Vietnam, one of Asia’s fastest-growing economies, is carving out concessions in Cambodia and southern Laos for rubber trees and other cash crops.

Japanese, Indian and Scandinavian tree farms dot central Laos, while Thai tapioca growers are shifting their operations across the Mekong River into Laos to benefit from lower European import tariffs granted to poor nations.

Some argue the scale of the plantation sector is not really known because Laos has no land inventory, although it is working on one. Another issue is that multiple levels of government can grant concessions, leaving the door open to corruption.

“The national government has a hard time understanding what is going on. Even at the district level, concessions are given that the province does not know about,” said the foreign advisor who would not be identified because he was not authorized to speak.

Other foreign experts and researchers asked for their names to be withheld due to concern the authorities might expel them or hamper their work if they spoke out of turn.

WHERE ARE THE COCONUTS?

Last May, Prime Minister Bouasone Bouphavanh declared an indefinite moratorium on large land concessions for mining and agriculture “to address shortcomings of our previous strategy.”

Some plantations had turned out to be illegal logging camps. In one case, a foreign investor who promised vast swathes of coconuts stripped the concession of its valuable timber and left.

Yet only a month into the moratorium, the governor of Vientiane province granted 705 hectares of land to a South Korean rubber project, according to state media reports.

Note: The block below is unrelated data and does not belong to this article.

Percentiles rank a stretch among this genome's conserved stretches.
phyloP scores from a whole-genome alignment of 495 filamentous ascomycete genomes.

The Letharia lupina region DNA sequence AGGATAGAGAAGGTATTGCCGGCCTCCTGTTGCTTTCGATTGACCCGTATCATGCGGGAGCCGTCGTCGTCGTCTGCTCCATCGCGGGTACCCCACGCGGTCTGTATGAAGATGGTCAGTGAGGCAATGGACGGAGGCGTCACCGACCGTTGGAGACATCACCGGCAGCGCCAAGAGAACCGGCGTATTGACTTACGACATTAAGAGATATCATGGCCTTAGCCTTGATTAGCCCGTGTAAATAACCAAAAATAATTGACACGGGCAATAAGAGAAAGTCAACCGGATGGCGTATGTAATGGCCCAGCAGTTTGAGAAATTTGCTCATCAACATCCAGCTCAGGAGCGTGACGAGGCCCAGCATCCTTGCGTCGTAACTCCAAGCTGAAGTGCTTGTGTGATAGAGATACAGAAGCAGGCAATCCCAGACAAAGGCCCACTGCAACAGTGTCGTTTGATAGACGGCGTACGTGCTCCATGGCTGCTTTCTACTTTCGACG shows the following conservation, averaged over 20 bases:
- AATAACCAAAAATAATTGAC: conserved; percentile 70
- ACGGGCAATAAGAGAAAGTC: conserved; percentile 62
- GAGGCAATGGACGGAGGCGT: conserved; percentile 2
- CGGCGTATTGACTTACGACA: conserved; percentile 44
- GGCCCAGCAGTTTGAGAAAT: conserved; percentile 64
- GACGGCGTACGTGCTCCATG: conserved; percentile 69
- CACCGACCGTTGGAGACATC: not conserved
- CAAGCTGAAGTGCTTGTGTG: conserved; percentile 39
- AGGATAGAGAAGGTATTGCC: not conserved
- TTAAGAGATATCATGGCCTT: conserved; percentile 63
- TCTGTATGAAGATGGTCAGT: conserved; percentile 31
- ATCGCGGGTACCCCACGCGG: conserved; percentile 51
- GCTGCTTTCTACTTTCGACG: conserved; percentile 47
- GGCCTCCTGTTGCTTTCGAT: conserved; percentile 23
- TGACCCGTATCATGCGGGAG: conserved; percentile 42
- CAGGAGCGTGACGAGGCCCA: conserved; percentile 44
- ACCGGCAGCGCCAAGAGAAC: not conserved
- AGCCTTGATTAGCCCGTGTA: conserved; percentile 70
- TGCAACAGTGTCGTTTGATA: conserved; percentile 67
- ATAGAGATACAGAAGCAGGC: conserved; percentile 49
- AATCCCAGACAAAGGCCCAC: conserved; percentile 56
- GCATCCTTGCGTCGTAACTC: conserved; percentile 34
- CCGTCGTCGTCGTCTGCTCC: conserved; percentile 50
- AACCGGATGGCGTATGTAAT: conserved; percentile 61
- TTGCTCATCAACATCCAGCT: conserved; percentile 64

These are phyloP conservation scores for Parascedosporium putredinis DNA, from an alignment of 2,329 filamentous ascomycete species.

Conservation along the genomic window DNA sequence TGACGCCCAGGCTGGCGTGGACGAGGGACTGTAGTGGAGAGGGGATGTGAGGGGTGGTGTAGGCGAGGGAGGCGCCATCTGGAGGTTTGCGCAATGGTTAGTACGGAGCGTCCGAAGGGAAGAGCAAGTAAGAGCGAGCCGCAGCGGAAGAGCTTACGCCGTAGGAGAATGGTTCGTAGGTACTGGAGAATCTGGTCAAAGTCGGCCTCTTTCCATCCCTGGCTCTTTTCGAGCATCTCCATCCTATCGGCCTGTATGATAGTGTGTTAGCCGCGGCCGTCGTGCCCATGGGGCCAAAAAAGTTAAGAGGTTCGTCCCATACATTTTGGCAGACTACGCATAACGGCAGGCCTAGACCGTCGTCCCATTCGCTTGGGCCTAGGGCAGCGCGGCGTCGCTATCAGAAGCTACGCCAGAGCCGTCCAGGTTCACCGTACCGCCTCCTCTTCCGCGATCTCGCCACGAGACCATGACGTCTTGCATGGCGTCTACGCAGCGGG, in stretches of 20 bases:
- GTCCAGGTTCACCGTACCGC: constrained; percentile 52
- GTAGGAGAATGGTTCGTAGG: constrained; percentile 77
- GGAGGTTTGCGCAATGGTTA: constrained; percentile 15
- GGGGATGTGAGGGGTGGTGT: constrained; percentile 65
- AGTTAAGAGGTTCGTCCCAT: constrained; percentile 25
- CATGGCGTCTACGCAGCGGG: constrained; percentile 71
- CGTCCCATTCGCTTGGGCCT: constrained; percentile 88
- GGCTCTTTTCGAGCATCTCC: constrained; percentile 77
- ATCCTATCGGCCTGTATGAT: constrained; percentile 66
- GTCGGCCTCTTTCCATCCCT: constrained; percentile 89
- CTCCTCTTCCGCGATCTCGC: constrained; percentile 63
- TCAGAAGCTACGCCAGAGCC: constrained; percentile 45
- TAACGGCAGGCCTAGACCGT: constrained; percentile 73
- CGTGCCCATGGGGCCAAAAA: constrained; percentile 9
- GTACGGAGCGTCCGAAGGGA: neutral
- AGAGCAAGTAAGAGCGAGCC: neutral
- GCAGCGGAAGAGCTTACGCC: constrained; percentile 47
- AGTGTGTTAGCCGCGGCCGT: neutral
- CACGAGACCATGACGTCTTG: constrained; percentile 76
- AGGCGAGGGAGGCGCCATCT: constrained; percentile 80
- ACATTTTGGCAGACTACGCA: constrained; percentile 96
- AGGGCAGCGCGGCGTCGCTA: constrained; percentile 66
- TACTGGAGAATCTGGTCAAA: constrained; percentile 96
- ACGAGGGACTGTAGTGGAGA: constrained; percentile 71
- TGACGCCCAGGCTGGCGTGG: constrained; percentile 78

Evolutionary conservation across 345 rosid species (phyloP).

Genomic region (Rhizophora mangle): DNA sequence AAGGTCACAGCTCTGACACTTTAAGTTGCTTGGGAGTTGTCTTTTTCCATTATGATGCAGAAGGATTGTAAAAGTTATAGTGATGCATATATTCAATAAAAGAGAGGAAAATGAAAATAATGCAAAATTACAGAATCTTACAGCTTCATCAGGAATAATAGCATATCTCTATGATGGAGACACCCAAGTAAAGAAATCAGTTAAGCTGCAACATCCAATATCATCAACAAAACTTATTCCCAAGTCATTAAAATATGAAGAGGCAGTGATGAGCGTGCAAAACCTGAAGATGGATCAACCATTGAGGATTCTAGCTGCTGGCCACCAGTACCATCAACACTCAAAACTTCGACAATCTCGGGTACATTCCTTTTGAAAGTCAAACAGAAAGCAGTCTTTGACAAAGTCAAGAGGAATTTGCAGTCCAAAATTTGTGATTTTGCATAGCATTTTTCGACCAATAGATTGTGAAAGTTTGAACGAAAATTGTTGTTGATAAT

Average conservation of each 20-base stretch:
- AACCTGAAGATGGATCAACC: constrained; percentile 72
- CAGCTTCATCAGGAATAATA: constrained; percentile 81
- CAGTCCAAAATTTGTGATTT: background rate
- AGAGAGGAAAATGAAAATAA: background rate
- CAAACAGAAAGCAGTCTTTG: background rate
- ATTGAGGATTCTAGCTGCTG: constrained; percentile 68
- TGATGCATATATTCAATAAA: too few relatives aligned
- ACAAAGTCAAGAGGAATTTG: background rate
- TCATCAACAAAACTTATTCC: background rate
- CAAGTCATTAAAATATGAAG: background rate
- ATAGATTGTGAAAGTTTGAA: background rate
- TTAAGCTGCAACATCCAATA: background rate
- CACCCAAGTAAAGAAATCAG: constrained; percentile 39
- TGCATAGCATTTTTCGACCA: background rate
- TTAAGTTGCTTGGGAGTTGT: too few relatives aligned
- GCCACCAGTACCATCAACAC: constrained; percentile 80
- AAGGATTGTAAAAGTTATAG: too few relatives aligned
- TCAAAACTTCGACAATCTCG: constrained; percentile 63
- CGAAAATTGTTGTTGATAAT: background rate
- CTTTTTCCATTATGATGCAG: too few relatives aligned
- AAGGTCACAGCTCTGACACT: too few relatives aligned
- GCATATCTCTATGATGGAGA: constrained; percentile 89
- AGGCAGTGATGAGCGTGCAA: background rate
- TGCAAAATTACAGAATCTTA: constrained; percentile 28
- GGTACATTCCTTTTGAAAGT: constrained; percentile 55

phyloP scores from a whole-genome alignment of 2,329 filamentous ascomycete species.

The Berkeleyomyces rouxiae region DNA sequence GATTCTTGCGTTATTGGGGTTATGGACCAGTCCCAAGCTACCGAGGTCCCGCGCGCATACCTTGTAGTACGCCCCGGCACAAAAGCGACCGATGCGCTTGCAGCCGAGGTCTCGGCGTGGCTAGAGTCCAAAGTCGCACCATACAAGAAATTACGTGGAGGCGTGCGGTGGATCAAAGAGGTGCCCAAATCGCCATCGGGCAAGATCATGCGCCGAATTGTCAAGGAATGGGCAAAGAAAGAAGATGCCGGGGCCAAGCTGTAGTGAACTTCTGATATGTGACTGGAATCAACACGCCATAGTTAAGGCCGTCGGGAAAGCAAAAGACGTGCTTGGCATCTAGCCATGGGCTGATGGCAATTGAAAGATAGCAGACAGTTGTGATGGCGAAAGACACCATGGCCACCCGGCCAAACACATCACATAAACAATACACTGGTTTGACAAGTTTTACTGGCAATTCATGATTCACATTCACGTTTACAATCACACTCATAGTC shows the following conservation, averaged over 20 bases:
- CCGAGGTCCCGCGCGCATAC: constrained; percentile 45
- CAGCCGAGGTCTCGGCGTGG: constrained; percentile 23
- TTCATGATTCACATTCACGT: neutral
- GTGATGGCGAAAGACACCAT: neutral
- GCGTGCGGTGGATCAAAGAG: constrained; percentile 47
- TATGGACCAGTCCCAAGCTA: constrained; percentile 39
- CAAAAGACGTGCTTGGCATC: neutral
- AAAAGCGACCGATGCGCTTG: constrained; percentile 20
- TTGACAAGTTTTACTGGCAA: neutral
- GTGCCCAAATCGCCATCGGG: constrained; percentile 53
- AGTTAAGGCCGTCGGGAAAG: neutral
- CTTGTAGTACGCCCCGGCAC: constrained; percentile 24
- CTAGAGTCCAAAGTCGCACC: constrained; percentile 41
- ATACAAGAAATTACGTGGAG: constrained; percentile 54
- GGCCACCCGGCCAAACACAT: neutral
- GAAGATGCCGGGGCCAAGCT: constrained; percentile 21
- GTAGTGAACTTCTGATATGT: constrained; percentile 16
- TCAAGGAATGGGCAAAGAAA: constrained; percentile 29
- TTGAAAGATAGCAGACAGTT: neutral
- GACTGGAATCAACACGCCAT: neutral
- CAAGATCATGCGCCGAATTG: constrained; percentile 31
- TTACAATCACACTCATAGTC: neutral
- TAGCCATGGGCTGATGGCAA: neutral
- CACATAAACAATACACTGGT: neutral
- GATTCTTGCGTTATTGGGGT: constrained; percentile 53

“Plantations need land and local officials can deliver it. They go to a village and say ‘this land is degraded and can be used for plantation development’,” said a researcher with a foreign NGO.

In northern Laos, once home to swathes of opium-covered hills that formed part of the infamous Golden Triangle, farmers are now planting rubber trees under contract to Chinese firms.

“They are told they will become rich and own lots of Vigo pickup trucks,” said a foreign academic who studied plantations in Oudomxay province. In reality, the farmers will have to tend their trees for seven years before any latex is tapped.

The government says plantations are fighting poverty by employing villagers, including ethnic minorities relocated from upland areas with promises of schools, healthcare and new land.

But critics say the policy has ensured a cheap source of labor for the plantations.

Tamang, 56, is still waiting for the parcel of rice paddy the government promised him two years ago when his family of eight moved to a village in central Laos where a large eucalyptus plantation is being developed.

The plantation owner, Japan’s Oji Paper, has built a new school where some of his children attend.

Tamang works 3-7 days a month, earning 20,000 kip a day clearing fields for the slender trees. A nearby forest where villagers could gather mushrooms, bamboo shoots and other non-timber forest products to eat or sell was cleared.

“Two years ago it was easy to find food, now it’s much harder,” he said outside his family’s ramshackle wooden home.

“We are waiting for the government to give us land but we have heard nothing yet.”

Editing by Megan Goldin